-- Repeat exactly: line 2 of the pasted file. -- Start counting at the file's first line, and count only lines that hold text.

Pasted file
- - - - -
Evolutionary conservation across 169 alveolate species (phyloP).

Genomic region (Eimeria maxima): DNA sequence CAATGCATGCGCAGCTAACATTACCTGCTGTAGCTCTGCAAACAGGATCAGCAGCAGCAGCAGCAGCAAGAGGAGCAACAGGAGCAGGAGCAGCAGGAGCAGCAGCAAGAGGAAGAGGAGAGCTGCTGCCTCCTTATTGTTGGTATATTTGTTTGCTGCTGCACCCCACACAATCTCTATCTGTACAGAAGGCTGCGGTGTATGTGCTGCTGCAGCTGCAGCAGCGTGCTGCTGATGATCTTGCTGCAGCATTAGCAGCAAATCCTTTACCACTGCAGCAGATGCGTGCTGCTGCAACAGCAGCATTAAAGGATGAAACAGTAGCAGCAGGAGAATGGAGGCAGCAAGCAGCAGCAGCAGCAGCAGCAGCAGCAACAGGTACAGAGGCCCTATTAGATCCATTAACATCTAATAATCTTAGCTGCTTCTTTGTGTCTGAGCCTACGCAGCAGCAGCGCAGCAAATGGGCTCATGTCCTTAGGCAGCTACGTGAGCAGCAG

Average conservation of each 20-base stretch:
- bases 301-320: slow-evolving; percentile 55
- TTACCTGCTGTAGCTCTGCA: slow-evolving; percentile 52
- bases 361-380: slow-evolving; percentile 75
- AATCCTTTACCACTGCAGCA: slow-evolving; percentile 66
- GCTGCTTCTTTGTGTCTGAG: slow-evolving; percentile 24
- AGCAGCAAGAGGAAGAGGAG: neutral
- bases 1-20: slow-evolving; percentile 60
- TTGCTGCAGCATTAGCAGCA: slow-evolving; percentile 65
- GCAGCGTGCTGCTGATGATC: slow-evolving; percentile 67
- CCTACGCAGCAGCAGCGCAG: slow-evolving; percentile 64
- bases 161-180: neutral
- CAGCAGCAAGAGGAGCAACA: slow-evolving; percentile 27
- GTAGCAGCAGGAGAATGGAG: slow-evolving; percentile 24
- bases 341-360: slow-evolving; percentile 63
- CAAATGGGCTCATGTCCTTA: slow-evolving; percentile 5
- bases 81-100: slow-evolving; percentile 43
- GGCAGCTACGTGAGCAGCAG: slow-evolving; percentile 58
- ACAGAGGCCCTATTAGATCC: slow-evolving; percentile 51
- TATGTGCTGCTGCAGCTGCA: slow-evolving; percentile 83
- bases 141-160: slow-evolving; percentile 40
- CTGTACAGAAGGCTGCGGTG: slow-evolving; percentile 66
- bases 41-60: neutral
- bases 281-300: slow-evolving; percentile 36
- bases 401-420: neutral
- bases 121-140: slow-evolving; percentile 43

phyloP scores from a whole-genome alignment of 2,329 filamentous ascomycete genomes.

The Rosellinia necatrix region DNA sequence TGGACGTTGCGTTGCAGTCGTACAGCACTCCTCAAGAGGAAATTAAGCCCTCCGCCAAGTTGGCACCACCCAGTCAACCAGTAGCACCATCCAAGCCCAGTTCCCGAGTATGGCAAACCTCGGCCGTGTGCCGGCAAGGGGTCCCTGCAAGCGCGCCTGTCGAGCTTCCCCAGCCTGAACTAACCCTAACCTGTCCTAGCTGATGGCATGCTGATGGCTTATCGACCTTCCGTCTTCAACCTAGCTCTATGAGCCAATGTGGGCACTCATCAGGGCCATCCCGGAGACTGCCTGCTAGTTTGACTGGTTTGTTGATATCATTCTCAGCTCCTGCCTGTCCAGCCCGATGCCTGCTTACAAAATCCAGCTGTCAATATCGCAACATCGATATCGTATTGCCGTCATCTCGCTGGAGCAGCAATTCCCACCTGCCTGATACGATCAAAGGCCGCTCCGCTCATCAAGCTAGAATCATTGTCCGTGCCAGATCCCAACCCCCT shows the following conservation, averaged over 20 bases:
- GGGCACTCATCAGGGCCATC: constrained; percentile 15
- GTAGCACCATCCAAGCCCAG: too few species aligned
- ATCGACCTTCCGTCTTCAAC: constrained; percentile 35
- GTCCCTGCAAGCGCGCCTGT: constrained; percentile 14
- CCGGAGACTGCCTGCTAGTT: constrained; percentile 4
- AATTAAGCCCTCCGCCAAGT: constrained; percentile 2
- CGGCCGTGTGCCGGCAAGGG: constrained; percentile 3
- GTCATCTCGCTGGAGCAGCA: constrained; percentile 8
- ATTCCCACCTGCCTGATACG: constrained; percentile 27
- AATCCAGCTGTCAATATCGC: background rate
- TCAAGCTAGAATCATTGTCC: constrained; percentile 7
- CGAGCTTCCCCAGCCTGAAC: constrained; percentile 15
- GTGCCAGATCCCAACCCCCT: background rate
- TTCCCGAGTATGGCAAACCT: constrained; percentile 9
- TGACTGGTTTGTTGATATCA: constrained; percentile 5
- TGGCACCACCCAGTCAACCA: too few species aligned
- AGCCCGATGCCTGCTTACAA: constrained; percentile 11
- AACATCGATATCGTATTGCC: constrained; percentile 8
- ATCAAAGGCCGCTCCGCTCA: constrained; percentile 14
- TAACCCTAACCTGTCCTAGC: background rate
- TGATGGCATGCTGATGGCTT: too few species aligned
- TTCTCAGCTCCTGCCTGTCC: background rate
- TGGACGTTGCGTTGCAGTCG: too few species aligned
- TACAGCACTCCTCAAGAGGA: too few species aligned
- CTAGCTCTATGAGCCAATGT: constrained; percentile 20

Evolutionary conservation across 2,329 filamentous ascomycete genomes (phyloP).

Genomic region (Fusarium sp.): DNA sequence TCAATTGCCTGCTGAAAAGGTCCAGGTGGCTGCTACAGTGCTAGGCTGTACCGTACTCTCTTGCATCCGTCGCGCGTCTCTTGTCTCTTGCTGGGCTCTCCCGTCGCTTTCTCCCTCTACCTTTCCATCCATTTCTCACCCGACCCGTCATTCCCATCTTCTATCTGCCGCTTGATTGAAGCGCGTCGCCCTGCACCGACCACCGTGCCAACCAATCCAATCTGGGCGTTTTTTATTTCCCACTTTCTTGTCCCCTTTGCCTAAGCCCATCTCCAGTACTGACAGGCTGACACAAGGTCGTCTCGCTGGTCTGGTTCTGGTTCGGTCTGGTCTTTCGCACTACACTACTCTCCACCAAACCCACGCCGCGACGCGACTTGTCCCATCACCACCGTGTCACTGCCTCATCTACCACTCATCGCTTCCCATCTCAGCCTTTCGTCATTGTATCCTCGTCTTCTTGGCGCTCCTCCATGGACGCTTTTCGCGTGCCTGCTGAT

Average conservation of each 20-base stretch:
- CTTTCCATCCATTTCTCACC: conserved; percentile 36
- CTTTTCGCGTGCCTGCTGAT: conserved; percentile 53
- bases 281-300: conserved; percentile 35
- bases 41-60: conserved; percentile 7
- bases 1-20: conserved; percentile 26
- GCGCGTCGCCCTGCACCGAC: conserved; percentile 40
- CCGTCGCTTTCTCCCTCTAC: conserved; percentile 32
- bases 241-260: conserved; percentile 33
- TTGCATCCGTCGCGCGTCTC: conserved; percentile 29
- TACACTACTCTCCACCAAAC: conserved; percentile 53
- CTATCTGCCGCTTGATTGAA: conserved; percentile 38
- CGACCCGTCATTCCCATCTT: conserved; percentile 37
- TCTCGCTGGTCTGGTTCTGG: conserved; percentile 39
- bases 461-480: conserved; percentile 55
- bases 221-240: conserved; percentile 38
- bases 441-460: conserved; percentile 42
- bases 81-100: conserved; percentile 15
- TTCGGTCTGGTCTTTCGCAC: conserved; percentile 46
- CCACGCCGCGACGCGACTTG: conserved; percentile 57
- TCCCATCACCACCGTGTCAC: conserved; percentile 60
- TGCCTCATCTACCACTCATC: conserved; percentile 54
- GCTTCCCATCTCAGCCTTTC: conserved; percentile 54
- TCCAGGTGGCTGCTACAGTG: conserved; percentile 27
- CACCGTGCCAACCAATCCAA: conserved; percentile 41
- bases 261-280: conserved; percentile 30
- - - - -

Genomic region (Eimeria maxima): DNA sequence CAATGCATGCGCAGCTAACATTACCTGCTGTAGCTCTGCAAACAGGATCAGCAGCAGCAGCAGCAGCAAGAGGAGCAACAGGAGCAGGAGCAGCAGGAGCAGCAGCAAGAGGAAGAGGAGAGCTGCTGCCTCCTTATTGTTGGTATATTTGTTTGCTGCTGCACCCCACACAATCTCTATCTGTACAGAAGGCTGCGGTGTATGTGCTGCTGCAGCTGCAGCAGCGTGCTGCTGATGATCTTGCTGCAGCATTAGCAGCAAATCCTTTACCACTGCAGCAGATGCGTGCTGCTGCAACAGCAGCATTAAAGGATGAAACAGTAGCAGCAGGAGAATGGAGGCAGCAAGCAGCAGCAGCAGCAGCAGCAGCAGCAACAGGTACAGAGGCCCTATTAGATCCATTAACATCTAATAATCTTAGCTGCTTCTTTGTGTCTGAGCCTACGCAGCAGCAGCGCAGCAAATGGGCTCATGTCCTTAGGCAGCTACGTGAGCAGCAG